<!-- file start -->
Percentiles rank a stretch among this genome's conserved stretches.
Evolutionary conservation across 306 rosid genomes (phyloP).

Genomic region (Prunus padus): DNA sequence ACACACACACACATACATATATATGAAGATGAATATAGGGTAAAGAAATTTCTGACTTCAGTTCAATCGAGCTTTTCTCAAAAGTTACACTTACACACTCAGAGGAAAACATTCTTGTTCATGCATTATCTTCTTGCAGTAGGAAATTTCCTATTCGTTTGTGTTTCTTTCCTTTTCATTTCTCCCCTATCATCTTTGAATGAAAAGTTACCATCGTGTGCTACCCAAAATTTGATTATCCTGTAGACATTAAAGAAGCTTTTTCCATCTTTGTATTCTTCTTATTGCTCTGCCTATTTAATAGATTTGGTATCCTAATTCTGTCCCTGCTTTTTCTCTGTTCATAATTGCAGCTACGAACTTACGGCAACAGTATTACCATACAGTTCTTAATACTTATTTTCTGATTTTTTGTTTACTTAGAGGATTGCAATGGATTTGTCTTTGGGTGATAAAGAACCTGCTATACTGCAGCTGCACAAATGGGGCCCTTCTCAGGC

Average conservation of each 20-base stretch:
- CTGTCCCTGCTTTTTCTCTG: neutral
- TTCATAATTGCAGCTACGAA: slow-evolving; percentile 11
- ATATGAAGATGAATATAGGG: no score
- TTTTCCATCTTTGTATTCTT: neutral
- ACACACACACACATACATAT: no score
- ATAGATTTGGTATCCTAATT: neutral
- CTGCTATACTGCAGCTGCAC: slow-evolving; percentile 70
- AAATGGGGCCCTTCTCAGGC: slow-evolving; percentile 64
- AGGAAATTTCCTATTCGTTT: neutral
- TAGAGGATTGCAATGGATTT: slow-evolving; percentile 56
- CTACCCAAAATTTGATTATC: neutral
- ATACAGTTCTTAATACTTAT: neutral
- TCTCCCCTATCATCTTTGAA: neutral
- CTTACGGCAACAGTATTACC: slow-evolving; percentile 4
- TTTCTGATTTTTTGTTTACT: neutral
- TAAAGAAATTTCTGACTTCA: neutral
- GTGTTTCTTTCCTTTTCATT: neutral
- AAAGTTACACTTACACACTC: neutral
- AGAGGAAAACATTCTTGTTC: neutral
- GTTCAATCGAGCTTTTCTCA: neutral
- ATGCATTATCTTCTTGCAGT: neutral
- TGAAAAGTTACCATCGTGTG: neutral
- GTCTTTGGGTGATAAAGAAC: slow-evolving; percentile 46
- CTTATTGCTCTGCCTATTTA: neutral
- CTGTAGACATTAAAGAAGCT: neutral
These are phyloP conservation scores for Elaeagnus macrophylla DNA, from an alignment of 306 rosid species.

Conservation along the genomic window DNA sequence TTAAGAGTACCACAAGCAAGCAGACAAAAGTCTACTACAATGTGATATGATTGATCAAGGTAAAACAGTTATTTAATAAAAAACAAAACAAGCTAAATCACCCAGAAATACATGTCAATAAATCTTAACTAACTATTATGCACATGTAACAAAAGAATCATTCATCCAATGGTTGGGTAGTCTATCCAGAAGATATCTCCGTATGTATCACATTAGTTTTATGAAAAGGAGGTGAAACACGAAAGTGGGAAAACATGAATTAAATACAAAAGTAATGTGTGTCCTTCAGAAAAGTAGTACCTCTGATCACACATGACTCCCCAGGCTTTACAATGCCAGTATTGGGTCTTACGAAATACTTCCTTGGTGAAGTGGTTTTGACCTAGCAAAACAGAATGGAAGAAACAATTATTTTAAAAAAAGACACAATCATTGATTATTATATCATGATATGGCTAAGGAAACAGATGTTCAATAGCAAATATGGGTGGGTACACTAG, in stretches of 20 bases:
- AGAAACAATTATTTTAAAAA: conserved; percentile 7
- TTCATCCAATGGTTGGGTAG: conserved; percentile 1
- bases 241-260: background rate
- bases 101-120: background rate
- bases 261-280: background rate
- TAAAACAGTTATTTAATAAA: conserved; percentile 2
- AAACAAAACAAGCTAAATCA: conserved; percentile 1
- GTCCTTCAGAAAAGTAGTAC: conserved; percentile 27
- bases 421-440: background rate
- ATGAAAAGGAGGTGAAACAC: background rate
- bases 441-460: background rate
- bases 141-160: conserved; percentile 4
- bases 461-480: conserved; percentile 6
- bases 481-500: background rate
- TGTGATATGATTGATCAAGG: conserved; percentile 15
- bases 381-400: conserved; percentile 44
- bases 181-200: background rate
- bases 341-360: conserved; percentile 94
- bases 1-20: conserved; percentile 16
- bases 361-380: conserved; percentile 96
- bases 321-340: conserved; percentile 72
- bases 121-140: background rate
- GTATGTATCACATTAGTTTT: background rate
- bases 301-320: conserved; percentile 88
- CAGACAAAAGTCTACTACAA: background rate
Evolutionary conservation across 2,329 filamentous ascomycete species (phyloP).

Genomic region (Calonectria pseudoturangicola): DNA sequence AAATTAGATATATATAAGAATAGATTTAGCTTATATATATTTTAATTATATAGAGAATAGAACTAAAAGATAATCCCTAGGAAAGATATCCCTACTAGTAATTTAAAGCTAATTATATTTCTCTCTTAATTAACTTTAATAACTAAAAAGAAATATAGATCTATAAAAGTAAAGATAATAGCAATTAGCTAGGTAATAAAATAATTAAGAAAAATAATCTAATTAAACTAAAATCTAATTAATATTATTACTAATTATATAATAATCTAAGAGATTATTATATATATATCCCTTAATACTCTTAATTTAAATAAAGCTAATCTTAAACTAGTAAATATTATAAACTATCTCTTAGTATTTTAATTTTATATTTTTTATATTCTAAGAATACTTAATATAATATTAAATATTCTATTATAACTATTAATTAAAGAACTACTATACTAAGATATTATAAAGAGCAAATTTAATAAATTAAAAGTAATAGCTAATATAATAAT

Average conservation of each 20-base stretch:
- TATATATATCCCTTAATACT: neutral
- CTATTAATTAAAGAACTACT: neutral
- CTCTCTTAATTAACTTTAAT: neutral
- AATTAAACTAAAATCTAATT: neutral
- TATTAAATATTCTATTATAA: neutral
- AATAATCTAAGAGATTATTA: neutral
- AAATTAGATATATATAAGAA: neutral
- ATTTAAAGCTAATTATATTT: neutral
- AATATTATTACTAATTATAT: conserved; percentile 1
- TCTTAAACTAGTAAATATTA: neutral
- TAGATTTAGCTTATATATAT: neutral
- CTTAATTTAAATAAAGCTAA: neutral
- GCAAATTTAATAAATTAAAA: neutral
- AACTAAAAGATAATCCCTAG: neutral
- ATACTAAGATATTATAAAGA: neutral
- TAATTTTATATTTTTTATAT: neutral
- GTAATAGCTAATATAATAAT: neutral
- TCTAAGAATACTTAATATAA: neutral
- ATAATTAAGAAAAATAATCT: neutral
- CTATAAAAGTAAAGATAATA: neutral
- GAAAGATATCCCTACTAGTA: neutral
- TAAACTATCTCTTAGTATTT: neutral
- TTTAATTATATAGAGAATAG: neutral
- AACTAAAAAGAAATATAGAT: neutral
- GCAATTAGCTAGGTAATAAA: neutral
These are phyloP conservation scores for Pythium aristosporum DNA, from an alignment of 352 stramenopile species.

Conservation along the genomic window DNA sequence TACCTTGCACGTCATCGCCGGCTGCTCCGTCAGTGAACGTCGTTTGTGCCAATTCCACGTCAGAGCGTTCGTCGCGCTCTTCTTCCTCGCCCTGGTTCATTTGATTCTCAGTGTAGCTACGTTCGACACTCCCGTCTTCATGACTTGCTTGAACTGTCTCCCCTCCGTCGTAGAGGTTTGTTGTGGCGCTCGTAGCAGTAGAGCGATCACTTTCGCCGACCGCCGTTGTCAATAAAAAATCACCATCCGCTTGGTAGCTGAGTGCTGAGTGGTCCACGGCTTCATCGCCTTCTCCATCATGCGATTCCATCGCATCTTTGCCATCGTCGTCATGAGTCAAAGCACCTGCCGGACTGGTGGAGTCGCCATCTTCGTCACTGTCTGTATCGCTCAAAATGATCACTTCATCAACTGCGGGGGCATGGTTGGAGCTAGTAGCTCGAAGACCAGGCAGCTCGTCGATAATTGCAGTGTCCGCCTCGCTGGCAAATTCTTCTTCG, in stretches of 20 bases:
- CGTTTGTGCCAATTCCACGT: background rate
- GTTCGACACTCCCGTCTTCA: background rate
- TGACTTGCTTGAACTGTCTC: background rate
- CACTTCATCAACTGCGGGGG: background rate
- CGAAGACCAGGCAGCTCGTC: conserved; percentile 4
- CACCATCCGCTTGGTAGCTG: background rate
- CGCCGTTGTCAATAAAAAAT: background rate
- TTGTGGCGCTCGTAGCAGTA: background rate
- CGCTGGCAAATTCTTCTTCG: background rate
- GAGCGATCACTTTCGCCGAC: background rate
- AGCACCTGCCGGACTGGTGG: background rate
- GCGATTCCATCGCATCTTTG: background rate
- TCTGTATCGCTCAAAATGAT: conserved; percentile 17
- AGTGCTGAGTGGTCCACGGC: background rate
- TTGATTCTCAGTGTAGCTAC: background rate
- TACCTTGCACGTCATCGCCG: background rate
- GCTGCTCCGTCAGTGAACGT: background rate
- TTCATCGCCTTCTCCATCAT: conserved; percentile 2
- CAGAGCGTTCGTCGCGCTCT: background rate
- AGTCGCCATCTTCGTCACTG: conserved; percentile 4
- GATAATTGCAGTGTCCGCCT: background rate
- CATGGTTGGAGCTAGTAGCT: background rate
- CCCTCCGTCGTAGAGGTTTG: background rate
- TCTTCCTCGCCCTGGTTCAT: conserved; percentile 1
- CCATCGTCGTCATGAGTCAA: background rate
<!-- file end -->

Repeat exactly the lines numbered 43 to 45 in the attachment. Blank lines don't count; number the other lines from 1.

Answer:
- bases 141-160: conserved; percentile 4
- bases 461-480: conserved; percentile 6
- bases 481-500: background rate